a. immovable goods, such as buildings, real estate and so on. b. movable goods, such as raw materials used for the production of other goods and products or merchandise which are the result of commercial activity. The intangible elements of the goodwill They are included within this category: the firm, the emblem, the clients, the place of business, the patents, the trade marks and so on. 1) The Firm It is an element of identification, a name, registered in the Register of Trade, used by the merchant to identify his business. (article 30 Law 26/1990). Natural persons the firm is composed by the name (full name or only the family name with the first letter of the second name) and, sometimes, with a phrase representing the object of activity. Commercial Companies the firm has different forms, depends on the type of company we discus about. Characteristics: - each new firm has to be different than the others already in use - the name must be avaible, so we have to check at the Register office (Registrul Unic), but an erased name can be taken after 2 years it has been erased. - the firm must not include a denomination, name, used by public institutions; - it can be transmitted through acts intervivos/ mortis causa only together with the goodwill. - protection by: - incorporation and no matter if it is used or not - action in counterfeit (contrafacere) and action for usurpation - action based on unfair competition facts - action for damages (moral or pecuniary) + criminal proceedings 2) The Emblem (Corporate Image) It is a sign or denomination used to make the difference between merchants. Characteristics: it is not compulsory to have an emblem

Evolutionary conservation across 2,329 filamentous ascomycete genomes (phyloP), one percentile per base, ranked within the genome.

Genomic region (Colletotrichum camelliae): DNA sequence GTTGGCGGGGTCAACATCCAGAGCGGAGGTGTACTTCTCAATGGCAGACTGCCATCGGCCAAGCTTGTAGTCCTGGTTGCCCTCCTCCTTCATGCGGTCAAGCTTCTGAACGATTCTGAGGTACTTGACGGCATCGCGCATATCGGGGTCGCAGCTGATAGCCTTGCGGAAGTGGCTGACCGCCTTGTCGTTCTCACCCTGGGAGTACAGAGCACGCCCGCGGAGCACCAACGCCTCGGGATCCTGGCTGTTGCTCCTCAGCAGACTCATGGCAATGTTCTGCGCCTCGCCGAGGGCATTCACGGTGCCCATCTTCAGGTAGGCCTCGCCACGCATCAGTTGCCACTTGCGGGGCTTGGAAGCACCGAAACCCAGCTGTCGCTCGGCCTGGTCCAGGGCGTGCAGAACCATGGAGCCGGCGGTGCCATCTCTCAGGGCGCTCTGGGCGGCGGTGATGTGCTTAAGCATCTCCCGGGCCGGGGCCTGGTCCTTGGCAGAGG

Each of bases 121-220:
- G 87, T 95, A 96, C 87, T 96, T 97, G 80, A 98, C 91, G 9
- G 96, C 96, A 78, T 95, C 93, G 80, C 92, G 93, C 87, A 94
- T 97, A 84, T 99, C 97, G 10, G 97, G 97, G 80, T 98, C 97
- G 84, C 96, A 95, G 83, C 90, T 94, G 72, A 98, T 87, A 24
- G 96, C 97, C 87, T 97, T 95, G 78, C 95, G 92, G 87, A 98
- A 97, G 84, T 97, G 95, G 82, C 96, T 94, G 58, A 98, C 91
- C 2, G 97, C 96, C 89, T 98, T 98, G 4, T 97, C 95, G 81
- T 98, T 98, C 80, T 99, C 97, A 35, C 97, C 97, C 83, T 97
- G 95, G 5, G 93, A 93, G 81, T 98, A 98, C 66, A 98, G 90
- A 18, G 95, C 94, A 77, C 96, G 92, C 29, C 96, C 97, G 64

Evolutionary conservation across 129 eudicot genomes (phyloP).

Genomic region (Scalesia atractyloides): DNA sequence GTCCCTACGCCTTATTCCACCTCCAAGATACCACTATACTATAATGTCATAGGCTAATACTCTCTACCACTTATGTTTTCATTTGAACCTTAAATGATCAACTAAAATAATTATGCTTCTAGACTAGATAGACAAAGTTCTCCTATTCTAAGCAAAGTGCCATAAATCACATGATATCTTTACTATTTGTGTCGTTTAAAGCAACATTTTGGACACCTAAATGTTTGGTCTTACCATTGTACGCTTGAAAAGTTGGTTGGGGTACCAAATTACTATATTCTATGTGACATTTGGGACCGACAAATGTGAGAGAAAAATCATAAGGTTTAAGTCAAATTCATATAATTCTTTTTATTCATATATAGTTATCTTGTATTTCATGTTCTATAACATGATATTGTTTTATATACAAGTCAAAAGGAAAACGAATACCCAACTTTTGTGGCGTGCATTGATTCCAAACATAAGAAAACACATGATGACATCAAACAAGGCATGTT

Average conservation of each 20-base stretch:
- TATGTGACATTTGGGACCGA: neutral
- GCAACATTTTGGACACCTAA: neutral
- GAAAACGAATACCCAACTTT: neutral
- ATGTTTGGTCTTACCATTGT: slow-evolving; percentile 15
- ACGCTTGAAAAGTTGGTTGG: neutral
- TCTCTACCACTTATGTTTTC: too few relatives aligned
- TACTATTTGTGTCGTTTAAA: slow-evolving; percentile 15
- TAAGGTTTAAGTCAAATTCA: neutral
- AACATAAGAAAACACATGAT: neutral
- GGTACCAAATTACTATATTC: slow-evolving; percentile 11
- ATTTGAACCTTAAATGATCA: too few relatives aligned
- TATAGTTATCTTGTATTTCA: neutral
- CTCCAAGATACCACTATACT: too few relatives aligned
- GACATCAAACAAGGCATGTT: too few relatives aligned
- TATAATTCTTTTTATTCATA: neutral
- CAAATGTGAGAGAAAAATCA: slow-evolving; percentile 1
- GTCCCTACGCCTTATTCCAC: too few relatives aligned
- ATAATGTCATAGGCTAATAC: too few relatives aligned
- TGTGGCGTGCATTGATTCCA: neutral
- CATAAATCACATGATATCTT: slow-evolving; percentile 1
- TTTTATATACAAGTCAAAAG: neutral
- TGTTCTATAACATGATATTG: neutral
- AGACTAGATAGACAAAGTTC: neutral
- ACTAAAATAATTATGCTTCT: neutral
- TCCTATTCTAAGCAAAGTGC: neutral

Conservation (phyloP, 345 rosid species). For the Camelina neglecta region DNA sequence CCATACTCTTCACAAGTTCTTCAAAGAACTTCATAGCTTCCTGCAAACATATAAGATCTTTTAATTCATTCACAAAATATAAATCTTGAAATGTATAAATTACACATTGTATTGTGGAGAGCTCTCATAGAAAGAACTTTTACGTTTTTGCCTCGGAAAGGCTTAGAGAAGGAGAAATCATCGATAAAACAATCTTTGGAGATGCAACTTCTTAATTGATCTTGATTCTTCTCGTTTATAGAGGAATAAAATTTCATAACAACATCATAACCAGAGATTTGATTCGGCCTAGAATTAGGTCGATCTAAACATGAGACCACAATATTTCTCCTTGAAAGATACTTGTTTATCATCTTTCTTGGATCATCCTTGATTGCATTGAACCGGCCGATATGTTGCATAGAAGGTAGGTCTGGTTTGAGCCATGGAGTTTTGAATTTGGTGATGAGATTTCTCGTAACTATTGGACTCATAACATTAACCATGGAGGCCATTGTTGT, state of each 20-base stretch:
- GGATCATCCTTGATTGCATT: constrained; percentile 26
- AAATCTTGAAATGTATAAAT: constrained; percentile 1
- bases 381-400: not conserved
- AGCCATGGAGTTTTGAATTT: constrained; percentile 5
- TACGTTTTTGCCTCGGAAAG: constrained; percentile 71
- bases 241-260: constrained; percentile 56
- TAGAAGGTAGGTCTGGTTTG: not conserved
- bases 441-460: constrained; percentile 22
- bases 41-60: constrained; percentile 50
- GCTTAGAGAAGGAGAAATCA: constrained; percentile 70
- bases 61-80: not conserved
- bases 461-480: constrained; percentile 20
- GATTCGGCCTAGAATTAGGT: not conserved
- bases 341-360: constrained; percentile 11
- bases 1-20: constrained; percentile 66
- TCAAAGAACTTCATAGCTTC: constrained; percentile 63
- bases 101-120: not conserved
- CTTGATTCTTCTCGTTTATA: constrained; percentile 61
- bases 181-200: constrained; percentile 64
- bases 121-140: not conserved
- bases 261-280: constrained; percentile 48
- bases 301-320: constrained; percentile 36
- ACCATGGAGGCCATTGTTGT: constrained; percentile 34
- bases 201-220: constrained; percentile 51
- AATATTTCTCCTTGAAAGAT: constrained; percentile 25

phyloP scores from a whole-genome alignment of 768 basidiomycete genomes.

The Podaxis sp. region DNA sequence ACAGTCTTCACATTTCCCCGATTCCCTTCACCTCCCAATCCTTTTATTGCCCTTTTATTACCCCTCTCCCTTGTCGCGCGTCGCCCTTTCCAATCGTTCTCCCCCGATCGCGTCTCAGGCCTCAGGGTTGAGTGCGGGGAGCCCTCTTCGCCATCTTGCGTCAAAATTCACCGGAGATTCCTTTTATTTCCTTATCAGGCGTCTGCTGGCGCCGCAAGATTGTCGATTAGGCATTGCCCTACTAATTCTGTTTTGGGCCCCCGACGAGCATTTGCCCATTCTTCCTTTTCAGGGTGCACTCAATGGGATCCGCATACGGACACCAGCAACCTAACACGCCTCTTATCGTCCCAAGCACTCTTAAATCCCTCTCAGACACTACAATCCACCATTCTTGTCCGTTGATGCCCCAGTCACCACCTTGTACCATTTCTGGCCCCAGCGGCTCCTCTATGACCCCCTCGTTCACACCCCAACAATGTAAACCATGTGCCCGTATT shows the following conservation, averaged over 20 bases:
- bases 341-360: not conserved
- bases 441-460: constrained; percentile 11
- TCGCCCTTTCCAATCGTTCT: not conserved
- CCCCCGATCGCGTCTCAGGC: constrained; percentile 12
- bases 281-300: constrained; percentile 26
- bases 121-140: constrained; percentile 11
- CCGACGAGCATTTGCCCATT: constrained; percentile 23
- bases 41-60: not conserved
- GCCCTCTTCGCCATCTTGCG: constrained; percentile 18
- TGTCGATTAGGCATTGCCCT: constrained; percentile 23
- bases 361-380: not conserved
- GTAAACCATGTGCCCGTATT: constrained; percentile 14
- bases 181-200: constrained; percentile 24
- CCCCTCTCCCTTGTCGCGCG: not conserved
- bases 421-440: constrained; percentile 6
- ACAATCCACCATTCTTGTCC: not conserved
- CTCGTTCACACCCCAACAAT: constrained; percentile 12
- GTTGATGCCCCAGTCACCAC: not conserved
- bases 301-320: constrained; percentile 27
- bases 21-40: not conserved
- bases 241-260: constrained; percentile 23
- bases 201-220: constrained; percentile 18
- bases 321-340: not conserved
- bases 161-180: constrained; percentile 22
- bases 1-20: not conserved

its disponibility can be checked at the Registration Office we can use emblems on invoices, letters, catalogues, advertising etc can be transmitted separately of the good will protection by:

- incorporation if it is used - action for recovery of property (in revendicare) - action based on unfair competition facts - action for damages (moral and pecuniary) 3) The clients (The Practice) It represents the ensemble of natural and legal persons that have juridical relations with a merchant. In accounting is a figure, meaning it can be evaluated. Influenced by: - internal factors: objective (the place where the shop/headquarters is located, the quality of merchandises) or subjective (advertising, clients fidelity, shop assistants behavior. - external factors (competition, market share owned, possibility to obtain credits) 4) Commercial frequented place (Goodwill) It is the capacity to attract clients. Influenced by: - objective factors (e.g. the place where the shop/headquarters is located, the quality of merchandise) - subjective factors (advertising, shop assistants behavior) - external factors ( the merchants reputation, the merchants partners reputation) 5) Property and industrial law rights a) trademarks b) patents c) industrial drawings and models

d) copyright